Martin has a private practice in clinical herbalism and is a faculty member at the University of Southern Maine, teaching classes in holistic health and the connection between nature and spirituality. Many of her students are learning to be health care professionals, and Martin says she is glad for the conversation that has begun between conventional medicine and alternative approaches to healing.

Practitioners and patients alike benefit when health care professionals from both arenas work together, she says. She told her herbal apprentices about the necessity of understanding how the body works; “the body is so amazing.” In order to talk with conventional health care providers, she says it is useful to “wed the intuition” so important in alternative approaches like herbalism “to a foundation of practical understanding.” We need to know ourselves, she says, and to acquire as much knowledge as possible.

Martin says that she depends on the active compounds in herbs, but the amounts vary depending upon the conditions in the soil from which they were harvested. But that’s OK, she adds. Herbs work more slowly than pharmaceutical drugs, and, at least in part, the synergistic action of the many compounds in plants makes them effective in healing. When commercial operations separate the active compound in a plant – as when the interest in St. John’s wort led to separating and standardizing hypericum – sometimes what appears to be the most active ingredient actually is not, and some of the most useful compounds are omitted.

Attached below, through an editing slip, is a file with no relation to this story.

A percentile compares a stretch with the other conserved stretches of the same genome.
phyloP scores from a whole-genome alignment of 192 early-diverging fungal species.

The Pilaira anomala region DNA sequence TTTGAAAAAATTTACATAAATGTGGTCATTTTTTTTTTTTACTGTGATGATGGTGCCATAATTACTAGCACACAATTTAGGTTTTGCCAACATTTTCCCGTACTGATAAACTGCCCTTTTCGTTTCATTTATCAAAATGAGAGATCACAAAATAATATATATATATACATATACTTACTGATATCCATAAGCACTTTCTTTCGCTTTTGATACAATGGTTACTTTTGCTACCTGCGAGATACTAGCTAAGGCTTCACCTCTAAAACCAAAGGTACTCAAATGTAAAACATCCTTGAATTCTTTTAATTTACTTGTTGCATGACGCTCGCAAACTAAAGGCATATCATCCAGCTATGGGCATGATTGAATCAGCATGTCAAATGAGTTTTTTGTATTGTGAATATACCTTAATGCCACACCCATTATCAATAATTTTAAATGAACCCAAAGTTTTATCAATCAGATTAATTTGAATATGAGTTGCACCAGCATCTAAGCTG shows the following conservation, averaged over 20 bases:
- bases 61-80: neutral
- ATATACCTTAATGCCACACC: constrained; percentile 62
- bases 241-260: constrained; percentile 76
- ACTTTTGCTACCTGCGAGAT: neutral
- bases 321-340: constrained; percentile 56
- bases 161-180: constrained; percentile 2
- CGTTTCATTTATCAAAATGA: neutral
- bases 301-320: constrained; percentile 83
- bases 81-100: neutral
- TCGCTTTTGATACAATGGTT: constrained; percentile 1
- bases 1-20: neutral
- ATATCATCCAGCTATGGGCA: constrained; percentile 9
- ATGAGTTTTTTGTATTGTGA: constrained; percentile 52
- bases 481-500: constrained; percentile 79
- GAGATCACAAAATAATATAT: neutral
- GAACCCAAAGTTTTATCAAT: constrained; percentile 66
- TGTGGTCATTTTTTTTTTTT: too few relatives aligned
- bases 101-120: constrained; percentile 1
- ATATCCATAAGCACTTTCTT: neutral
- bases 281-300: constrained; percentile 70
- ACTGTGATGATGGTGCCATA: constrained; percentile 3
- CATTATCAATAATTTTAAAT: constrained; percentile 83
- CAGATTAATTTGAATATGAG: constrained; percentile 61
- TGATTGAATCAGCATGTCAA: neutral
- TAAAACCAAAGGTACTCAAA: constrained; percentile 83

For Martin, the use of plant medicine is part of her larger concern for the health of the environment. She believes that when people begin learning about and depending upon plants as part of their health care, they become more aware of our shared responsibility to take care of earth’s diversity and abundance. “When we live intimately connected to the land, we’re a lot more apt to take care of our environment. We automatically become better stewards of the land.”

Ideally, Martin says, the use of herbs becomes part of everyday life. Herbalism has to be workable for people, though, for that to happen, so she suggests starting with just one plant. Learn about its use in healing — red clover, echinacea, dandelion, for example, plants that are easy to identify and find or grow. “Herbalism is about the richness we find growing all around us,” she says. “It’s about discovery, wonder, joy and mystery. It’s not against conventional medicine.”

Corinne with white pine bark
Martin removes some bark from white pine. In the spring, the cambium layer is used to make an expectorant and antibacterial cough syrup. Photo by Joyce White.

Five Favorite Herbs

I asked Corinne Martin if she could recommend five herbs that are most important to her or to the people she sees. “There are lots,” she said, but she listed the following five as being most “on call” for folks she sees and the five that she uses most:




St. John’s wort


“At least these are some of the most basic,” she said. She added, “Since one of my main concerns is to help people appreciate the wealth of healing we have under our feet, I suggest that people just get to know what’s out there – what grows around them – then find the status of particular plants and help to preserve them either by using them in their everyday health or by growing the herbs that are threatened and helping to reintroduce them when appropriate into the wild.”

– Joyce White